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Media Myth On Ebola Convalescent Antibodies
By Duncan’s second ER visit, the care was “impeccable,” the doctor said. Dallas physicians immediately signaled concern about Ebola and “spared no measure to try to keep him alive.”
After it became clear that Duncan was suffering from Ebola, another option would have been to give him a transfusion from an Ebola survivor in the hopes that antibodies in the blood could help him fight the disease.
But Duncan did not receive a transfusion because the blood types did not match, the hospital said.
Dr. Kent Brantly, the first American flown back to the U.S. for treatment of Ebola, confirmed that account, saying he spoke with a doctor caring for Duncan and was willing to donate blood. But their blood types were incompatible, he said Friday in an interview with Abilene Christian University’s alumni magazine.
The above account on the failure to treat Duncan with convalescent plasma is alarming. The WHO has cited the use of convalescent blood or plasma to treat patients and posted a detailed 2014 report on its Ebola website entitled “Use of Convalescent Whole Blood or Plasma Collected from Patients Recovered from Ebola Virus Disease for Transfusion, as an Empirical Treatment during Outbreaks”. The report addresses ABO mismatches:
When it is not possible to test the patient’s ABO group or if ABO matched CWB/CP is not available then:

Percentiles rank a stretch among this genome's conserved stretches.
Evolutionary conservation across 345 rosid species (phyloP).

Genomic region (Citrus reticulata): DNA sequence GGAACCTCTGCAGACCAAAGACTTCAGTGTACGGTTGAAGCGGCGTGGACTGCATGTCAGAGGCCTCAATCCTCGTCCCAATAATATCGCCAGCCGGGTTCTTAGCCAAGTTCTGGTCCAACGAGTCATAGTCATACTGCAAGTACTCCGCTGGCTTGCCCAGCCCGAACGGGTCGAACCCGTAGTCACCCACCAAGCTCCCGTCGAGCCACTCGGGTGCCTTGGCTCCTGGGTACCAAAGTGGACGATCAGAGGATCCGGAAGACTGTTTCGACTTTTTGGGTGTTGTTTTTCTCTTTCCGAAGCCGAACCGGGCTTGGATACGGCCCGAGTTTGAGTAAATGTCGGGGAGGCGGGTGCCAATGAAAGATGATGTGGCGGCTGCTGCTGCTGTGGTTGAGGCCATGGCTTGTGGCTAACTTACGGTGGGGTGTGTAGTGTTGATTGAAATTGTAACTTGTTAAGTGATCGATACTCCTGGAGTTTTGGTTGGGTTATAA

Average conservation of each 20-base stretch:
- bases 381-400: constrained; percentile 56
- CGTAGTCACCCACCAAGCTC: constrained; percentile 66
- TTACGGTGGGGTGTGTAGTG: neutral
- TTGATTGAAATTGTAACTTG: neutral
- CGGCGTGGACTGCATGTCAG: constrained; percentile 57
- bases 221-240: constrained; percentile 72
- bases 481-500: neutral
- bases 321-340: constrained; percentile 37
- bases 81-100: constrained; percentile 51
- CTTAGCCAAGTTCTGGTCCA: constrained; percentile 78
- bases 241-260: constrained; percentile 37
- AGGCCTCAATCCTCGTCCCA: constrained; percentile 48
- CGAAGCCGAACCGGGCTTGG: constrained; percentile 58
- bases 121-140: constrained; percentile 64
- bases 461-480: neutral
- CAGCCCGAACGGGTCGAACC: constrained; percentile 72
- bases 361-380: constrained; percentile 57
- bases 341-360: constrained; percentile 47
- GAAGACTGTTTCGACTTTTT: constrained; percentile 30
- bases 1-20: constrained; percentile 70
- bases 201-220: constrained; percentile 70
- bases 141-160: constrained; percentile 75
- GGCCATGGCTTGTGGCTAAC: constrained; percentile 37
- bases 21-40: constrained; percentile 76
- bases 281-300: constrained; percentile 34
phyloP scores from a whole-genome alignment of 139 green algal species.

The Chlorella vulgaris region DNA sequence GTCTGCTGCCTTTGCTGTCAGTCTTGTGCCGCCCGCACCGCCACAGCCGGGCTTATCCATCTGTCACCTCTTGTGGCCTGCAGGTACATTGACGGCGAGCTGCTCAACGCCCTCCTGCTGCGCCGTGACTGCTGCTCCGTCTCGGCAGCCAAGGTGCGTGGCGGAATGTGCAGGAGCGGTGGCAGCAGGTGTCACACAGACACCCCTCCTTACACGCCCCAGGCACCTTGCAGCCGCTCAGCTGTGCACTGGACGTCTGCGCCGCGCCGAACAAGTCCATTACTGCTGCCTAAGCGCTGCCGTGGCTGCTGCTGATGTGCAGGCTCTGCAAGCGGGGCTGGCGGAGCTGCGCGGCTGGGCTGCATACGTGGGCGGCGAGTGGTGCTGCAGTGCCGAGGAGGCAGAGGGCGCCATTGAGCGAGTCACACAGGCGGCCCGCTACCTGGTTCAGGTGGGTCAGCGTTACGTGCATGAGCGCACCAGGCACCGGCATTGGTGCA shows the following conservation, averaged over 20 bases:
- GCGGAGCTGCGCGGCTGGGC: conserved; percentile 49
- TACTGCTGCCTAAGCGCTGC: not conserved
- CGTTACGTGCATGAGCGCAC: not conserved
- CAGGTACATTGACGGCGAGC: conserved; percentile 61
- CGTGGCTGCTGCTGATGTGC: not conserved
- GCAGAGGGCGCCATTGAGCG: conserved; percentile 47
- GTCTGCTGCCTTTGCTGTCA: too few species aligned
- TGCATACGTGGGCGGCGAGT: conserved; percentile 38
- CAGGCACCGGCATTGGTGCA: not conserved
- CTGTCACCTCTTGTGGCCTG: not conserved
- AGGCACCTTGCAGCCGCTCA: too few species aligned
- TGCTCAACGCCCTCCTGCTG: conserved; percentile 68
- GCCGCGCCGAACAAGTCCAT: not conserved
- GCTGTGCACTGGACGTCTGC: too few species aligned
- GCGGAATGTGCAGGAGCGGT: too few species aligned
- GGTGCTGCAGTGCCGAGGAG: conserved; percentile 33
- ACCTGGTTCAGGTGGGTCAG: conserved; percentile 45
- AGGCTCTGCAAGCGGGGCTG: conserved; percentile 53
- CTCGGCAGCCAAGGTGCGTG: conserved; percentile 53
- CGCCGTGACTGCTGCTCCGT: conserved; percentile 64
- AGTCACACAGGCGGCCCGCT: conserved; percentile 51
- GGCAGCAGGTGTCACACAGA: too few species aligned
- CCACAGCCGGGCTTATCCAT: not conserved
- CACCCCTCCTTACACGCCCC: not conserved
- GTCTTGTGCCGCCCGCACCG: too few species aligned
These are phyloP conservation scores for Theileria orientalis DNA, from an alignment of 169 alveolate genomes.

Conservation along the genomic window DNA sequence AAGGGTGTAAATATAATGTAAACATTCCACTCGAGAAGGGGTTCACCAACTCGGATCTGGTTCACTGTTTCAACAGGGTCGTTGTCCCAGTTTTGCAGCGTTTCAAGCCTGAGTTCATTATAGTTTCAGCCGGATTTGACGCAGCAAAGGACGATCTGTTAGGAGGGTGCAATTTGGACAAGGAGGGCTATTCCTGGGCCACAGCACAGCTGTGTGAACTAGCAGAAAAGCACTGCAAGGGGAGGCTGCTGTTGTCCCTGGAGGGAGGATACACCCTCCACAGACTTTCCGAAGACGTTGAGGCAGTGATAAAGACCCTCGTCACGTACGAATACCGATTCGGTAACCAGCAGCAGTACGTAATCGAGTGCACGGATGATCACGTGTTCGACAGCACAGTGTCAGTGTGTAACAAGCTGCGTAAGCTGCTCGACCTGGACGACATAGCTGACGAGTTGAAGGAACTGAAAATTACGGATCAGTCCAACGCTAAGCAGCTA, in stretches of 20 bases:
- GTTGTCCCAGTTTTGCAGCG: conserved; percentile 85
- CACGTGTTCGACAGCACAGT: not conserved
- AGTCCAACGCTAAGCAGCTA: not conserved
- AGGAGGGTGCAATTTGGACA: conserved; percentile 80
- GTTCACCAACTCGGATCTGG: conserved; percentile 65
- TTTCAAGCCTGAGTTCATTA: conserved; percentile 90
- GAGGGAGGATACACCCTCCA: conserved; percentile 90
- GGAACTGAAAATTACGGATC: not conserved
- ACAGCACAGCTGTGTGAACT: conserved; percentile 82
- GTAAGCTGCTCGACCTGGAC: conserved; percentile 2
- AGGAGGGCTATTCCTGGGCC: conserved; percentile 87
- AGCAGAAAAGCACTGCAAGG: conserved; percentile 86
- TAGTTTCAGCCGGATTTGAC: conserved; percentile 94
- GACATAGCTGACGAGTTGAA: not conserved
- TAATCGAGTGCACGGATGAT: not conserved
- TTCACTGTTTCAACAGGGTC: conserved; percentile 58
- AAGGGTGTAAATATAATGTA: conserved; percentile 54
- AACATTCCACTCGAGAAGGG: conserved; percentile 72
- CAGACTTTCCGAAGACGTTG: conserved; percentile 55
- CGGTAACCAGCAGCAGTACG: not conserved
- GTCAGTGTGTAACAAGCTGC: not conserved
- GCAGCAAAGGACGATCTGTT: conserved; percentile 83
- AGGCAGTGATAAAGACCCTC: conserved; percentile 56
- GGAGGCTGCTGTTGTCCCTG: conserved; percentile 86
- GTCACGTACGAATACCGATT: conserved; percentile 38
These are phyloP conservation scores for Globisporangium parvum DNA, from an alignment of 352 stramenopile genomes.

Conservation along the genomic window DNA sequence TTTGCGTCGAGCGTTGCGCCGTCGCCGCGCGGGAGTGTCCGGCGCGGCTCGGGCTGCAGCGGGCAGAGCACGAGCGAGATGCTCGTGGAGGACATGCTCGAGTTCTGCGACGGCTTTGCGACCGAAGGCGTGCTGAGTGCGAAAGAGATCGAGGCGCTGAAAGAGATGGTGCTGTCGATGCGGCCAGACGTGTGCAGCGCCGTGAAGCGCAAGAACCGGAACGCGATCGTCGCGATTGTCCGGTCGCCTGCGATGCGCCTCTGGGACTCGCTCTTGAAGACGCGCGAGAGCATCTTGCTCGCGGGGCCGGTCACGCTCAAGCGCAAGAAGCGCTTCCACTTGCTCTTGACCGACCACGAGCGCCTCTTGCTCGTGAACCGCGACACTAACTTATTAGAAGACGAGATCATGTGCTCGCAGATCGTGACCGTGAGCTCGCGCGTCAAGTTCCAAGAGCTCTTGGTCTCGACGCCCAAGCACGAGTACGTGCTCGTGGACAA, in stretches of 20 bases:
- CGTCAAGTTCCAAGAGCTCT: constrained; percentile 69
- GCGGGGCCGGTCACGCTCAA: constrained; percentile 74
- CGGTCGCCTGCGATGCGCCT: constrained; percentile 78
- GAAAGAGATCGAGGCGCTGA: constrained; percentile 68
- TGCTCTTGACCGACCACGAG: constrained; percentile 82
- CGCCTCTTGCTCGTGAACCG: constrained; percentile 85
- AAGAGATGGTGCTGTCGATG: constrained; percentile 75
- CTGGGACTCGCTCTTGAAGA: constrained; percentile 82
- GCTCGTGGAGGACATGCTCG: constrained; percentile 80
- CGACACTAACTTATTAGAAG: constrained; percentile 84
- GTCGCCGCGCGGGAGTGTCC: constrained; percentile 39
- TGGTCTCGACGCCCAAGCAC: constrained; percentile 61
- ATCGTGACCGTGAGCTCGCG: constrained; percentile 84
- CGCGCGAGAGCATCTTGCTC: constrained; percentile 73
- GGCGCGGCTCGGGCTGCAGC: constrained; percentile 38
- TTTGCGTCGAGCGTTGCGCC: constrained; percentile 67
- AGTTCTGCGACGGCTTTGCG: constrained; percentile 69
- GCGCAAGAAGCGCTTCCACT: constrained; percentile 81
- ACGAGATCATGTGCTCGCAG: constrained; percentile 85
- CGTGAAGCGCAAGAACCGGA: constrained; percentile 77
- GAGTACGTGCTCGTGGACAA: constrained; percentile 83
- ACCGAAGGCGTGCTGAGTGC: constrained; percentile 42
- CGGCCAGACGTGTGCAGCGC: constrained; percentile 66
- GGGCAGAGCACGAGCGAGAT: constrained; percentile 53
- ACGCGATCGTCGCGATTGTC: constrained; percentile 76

and recommends using whole blood if the donor is type O (universal donor) and to use plasma if the donor is type AB, A, or B (since plasma has had the blood cells removed).
Indeed, Kent Brantly was treated with convalescent antibodies from a recovered case (14M) in Liberia and he was the donor for three cases treated in Nebraska (Rick Sacra and Ashoka Mukpo) was well as the health care worker in Texas, Nina Pham. Media reports characterize one or more of these treatments as a plasma infusion, suggesting an ABO mismatch (which would preclude a whole blood transfusion, but not a plasma transfusion).
This failure to treat with convalescent antibody follows a failure to admit when Eric Duncan made his initial visit to Texas Health Presbyterian Hospital on the evening of September 25. Although he had a low grade fever when he arrived, when he left 4 hours later he had a fever of 103 F (and was sent home with antibiotics and Tylenol).
Texas Health Presbyterian Hospital has been cited for the past three years for having a high frequency of ER discharges which returned within 30 days, and Eric Duncan fit that pattern when he returned on September 28 after a contact called 911, which led to ambulance transport. By then Eric Duncan also had diarrhea and vomiting but his blood was not sent out for Ebola testing until the next day, Monday, September 29 (and media reports indicated his nephew call the CDC on Monday due to a lack of progress).
Although Eric Duncan was lab confirmed on Tuesday, September 30 by the CDC in Atlanta and the Texas State Lab in Austin, he was not treated with convalescent antibodies even though Kent Brantly was willing to donate. Moreover, experimental drug treatment was delayed until Duncan suffered organ failure and was placed on life support (involving intubation and dialysis).
The withheld antibodies and late treatment may have contributed to the patient’s deterioration, which was likely associated with an increased viral load, which may have played a role in the infection of Nina Pham.
More detail on the apparent failure to follow WHO advise on the use of convalescent plasma on recipients which do not match the donor and why the treatment of Eric Ducan was characterized as “impeccable” would be useful .